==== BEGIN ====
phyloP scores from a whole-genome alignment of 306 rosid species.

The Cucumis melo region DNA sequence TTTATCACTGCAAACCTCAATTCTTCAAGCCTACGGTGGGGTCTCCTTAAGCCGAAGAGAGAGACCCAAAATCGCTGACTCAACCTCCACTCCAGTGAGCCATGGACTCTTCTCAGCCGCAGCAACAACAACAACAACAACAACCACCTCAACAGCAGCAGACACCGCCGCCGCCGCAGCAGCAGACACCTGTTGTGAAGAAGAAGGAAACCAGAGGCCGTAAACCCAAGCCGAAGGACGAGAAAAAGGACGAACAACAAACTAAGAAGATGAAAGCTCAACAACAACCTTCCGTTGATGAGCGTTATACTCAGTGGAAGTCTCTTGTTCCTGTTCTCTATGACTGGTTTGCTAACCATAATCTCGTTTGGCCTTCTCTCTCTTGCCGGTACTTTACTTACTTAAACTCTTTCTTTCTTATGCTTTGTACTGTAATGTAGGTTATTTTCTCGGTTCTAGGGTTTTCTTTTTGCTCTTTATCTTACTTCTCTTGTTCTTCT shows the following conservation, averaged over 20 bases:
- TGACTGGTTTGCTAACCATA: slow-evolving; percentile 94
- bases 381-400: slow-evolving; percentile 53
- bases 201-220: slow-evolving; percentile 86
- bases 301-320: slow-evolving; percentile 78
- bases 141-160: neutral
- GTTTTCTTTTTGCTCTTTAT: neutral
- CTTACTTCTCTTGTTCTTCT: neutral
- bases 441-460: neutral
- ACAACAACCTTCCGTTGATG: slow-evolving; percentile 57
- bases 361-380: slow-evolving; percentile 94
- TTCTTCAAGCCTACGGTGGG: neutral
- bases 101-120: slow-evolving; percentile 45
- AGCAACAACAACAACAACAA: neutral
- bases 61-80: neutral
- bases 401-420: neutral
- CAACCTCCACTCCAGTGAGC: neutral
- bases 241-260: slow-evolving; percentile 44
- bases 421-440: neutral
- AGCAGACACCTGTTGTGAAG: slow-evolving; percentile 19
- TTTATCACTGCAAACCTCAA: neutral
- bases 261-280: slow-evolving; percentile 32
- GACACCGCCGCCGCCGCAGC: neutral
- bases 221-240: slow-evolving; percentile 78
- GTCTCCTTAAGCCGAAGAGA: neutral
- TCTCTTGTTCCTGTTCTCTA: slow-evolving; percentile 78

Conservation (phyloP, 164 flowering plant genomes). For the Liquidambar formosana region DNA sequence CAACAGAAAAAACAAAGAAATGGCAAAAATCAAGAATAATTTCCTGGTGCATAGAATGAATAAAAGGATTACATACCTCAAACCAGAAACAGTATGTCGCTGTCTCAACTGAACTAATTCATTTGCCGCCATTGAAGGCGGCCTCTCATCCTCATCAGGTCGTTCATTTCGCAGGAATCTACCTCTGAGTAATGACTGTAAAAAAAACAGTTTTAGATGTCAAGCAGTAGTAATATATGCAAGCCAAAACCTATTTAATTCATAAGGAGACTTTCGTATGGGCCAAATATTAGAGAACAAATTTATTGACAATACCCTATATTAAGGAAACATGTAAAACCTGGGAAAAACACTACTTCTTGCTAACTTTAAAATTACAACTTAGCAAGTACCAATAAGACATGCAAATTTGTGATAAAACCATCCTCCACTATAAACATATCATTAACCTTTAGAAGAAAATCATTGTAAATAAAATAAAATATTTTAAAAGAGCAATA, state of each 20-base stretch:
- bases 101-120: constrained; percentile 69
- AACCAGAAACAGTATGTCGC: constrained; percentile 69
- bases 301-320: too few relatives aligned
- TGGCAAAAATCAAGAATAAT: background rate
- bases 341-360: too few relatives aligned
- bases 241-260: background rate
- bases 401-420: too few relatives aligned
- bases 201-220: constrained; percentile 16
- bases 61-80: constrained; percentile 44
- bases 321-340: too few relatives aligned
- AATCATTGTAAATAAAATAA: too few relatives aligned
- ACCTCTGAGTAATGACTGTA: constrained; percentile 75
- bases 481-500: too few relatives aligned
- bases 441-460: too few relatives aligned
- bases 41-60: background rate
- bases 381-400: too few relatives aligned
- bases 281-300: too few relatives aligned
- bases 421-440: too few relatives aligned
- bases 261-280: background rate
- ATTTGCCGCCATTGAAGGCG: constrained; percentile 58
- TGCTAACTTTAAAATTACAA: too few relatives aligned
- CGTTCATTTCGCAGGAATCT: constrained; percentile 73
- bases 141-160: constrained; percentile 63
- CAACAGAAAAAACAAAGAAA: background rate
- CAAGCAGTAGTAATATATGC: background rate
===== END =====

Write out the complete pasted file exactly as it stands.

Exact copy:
phyloP scores from a whole-genome alignment of 306 rosid species.

The Cucumis melo region DNA sequence TTTATCACTGCAAACCTCAATTCTTCAAGCCTACGGTGGGGTCTCCTTAAGCCGAAGAGAGAGACCCAAAATCGCTGACTCAACCTCCACTCCAGTGAGCCATGGACTCTTCTCAGCCGCAGCAACAACAACAACAACAACAACCACCTCAACAGCAGCAGACACCGCCGCCGCCGCAGCAGCAGACACCTGTTGTGAAGAAGAAGGAAACCAGAGGCCGTAAACCCAAGCCGAAGGACGAGAAAAAGGACGAACAACAAACTAAGAAGATGAAAGCTCAACAACAACCTTCCGTTGATGAGCGTTATACTCAGTGGAAGTCTCTTGTTCCTGTTCTCTATGACTGGTTTGCTAACCATAATCTCGTTTGGCCTTCTCTCTCTTGCCGGTACTTTACTTACTTAAACTCTTTCTTTCTTATGCTTTGTACTGTAATGTAGGTTATTTTCTCGGTTCTAGGGTTTTCTTTTTGCTCTTTATCTTACTTCTCTTGTTCTTCT shows the following conservation, averaged over 20 bases:
- TGACTGGTTTGCTAACCATA: slow-evolving; percentile 94
- bases 381-400: slow-evolving; percentile 53
- bases 201-220: slow-evolving; percentile 86
- bases 301-320: slow-evolving; percentile 78
- bases 141-160: neutral
- GTTTTCTTTTTGCTCTTTAT: neutral
- CTTACTTCTCTTGTTCTTCT: neutral
- bases 441-460: neutral
- ACAACAACCTTCCGTTGATG: slow-evolving; percentile 57
- bases 361-380: slow-evolving; percentile 94
- TTCTTCAAGCCTACGGTGGG: neutral
- bases 101-120: slow-evolving; percentile 45
- AGCAACAACAACAACAACAA: neutral
- bases 61-80: neutral
- bases 401-420: neutral
- CAACCTCCACTCCAGTGAGC: neutral
- bases 241-260: slow-evolving; percentile 44
- bases 421-440: neutral
- AGCAGACACCTGTTGTGAAG: slow-evolving; percentile 19
- TTTATCACTGCAAACCTCAA: neutral
- bases 261-280: slow-evolving; percentile 32
- GACACCGCCGCCGCCGCAGC: neutral
- bases 221-240: slow-evolving; percentile 78
- GTCTCCTTAAGCCGAAGAGA: neutral
- TCTCTTGTTCCTGTTCTCTA: slow-evolving; percentile 78

Conservation (phyloP, 164 flowering plant genomes). For the Liquidambar formosana region DNA sequence CAACAGAAAAAACAAAGAAATGGCAAAAATCAAGAATAATTTCCTGGTGCATAGAATGAATAAAAGGATTACATACCTCAAACCAGAAACAGTATGTCGCTGTCTCAACTGAACTAATTCATTTGCCGCCATTGAAGGCGGCCTCTCATCCTCATCAGGTCGTTCATTTCGCAGGAATCTACCTCTGAGTAATGACTGTAAAAAAAACAGTTTTAGATGTCAAGCAGTAGTAATATATGCAAGCCAAAACCTATTTAATTCATAAGGAGACTTTCGTATGGGCCAAATATTAGAGAACAAATTTATTGACAATACCCTATATTAAGGAAACATGTAAAACCTGGGAAAAACACTACTTCTTGCTAACTTTAAAATTACAACTTAGCAAGTACCAATAAGACATGCAAATTTGTGATAAAACCATCCTCCACTATAAACATATCATTAACCTTTAGAAGAAAATCATTGTAAATAAAATAAAATATTTTAAAAGAGCAATA, state of each 20-base stretch:
- bases 101-120: constrained; percentile 69
- AACCAGAAACAGTATGTCGC: constrained; percentile 69
- bases 301-320: too few relatives aligned
- TGGCAAAAATCAAGAATAAT: background rate
- bases 341-360: too few relatives aligned
- bases 241-260: background rate
- bases 401-420: too few relatives aligned
- bases 201-220: constrained; percentile 16
- bases 61-80: constrained; percentile 44
- bases 321-340: too few relatives aligned
- AATCATTGTAAATAAAATAA: too few relatives aligned
- ACCTCTGAGTAATGACTGTA: constrained; percentile 75
- bases 481-500: too few relatives aligned
- bases 441-460: too few relatives aligned
- bases 41-60: background rate
- bases 381-400: too few relatives aligned
- bases 281-300: too few relatives aligned
- bases 421-440: too few relatives aligned
- bases 261-280: background rate
- ATTTGCCGCCATTGAAGGCG: constrained; percentile 58
- TGCTAACTTTAAAATTACAA: too few relatives aligned
- CGTTCATTTCGCAGGAATCT: constrained; percentile 73
- bases 141-160: constrained; percentile 63
- CAACAGAAAAAACAAAGAAA: background rate
- CAAGCAGTAGTAATATATGC: background rate